I think this will change. Maybe not this year year, but definitely over the next three years. There is much happening behind the scenes right now.

 

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Chevrolet wants a consistent global brand — hopefully a consistent website will follow

Interesting article in the WSJ (sub. required) about Alan Batey, the new global brand chief of Chevrolet.

From the article:

Mr. Batey says he wants to unify the brand’s strategy. “We used to operate regionally with each country or local area doing their own thing,” Mr. Batey said. “That’s over. From now on we will operate as one.”

Among the changes: Mr. Batey this year introduced Chevrolet’s first global advertising slogan “Find New Roads,” due to its ease in translation. The Chevrolet design team, at 10 different studios from around the world, also now meet daily via virtual reality screens and conference calls to shape future Chevrolet vehicles.

While the article is primarily about branding issues globally, I can vouch for the fact that there is little global consistency in the Chevrolet (or GM) websites.

Based on the 2013 Report Card, the Chevrolet website was ranked #89 out of 150 websites, due in large part to lack of any one global design template. And given that Chevrolet supports more than 34 languages, a global template is not only essential to global branding but global efficiency.

Here is the Chevrolet.com home page:

Chevrolet.com US

And the China home page:

Chevrolet China

China is an extreme example.

The European sites are visually more in line with Chevy.com, though the underlying template is  quite a bit different.

Here is Germany:

Chevrolet Germany home page

Global inconsistency is not a challenge unique to Chevy. Most automotive websites struggle with managing local websites effectively, particularly companies like Toyota and Honda. The top three automotive websites — in terms of global consistency — are BMW, Mini, and Audi.

You can read more in our Automotive Report.

Chevy Find New Roads

Regarding the global slogan — Find New Roads — I’m not sure I agree that companies need to select slogans that can be translated easily. After all, Nike’s Just Do It slogan was near-impossible to faithfully translate and that didn’t stop the company from using it globally.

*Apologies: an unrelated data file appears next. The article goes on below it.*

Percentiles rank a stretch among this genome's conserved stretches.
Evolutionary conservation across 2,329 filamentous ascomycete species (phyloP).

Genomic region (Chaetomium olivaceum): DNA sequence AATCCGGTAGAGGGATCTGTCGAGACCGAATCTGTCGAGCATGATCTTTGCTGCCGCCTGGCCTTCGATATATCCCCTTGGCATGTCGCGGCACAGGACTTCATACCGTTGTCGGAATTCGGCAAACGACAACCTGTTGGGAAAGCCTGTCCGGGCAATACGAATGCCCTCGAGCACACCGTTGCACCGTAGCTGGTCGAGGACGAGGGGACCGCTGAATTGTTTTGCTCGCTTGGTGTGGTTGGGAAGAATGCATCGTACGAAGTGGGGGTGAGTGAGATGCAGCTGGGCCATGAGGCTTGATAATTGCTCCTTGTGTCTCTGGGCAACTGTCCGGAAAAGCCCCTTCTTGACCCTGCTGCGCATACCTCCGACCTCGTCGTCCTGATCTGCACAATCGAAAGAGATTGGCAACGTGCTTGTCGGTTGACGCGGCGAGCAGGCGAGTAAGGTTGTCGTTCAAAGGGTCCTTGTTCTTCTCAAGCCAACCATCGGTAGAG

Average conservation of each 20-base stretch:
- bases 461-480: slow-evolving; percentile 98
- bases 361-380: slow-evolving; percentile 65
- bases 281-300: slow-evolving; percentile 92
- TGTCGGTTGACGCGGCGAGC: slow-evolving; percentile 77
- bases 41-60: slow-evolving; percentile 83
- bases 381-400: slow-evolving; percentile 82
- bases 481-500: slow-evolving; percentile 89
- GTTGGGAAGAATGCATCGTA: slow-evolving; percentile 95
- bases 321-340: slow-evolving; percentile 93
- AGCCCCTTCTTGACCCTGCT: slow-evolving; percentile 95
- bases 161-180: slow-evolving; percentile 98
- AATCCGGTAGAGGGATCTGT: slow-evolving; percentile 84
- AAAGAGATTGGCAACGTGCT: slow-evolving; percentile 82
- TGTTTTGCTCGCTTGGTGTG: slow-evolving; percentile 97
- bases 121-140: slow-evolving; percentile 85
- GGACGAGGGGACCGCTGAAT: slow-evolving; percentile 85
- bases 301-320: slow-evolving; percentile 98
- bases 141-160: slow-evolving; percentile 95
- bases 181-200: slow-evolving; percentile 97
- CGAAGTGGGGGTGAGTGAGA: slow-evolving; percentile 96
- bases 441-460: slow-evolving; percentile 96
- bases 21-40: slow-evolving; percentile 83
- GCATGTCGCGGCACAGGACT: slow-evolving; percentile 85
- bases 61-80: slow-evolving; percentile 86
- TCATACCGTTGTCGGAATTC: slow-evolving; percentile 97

My recommendation is to avoid a global slogan altogether.

What is Starbucks’ global slogan? What is Apple’s global slogan? I don’t believe either company has one.

Let your products and services be your slogan. And put the money saved into that global website redesign.

 

 

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BMW: The best global automotive website of 2013

Logo of BMW

We included 14 automotive and supplier websites in the 2013 Web Globalization Report Card.

The Web Globalization Report Card is an annual benchmark of how effectively companies internationalize and localize their websites and applications for the world.

Out of those 14 companies, BMW emerged on top.

Even though BMW won the category, it still ranks #44 out of the 150 websites studied, which means the automotive industry still has a long ways to go in terms of supporting web globalization best practices.

BMW emerged on top this year in part because its investment in languages. BMW supports an impressive 42 languages, behind only Honda  and Toyota. Over the past year, BMW added two additional languages.

BMW also stands apart in its support for local-language social networks. On its Brazil home page, for example, it includes this Facebook widget:

BMW Facebook Brazil

And a link to its Twitter feed:

BMW Twitter Brazil

Many companies have built entire teams around supporting their English-language social network platforms but have completely overlooked the importance of engaging with users in their native languages.

BMW does an above-average job of supporting a global design template. Many automotive companies have yet to embrace global consistency as a means of improving efficiency, global branding, and usability for people who often navigate between the .com and country websites.

BMW is weak in global navigation. In fact, none of the automative websites do a particularly good job of supporting a global gateway.

Here are the 14 automotive and supplier websites included in the 2013 Web Globalization Report Card:

  • Audi
  • BMW
  • Chevrolet
  • Ford
  • Goodyear
  • Honda
  • Hyundai
  • Lexus
  • Mercedes
  • Michelin
  • Mini
  • Nissan
  • Toyota
  • Volkswagen

Read more in the 2013 Web Globalization Report Card.

Also included: The Automotive Global Benchmark.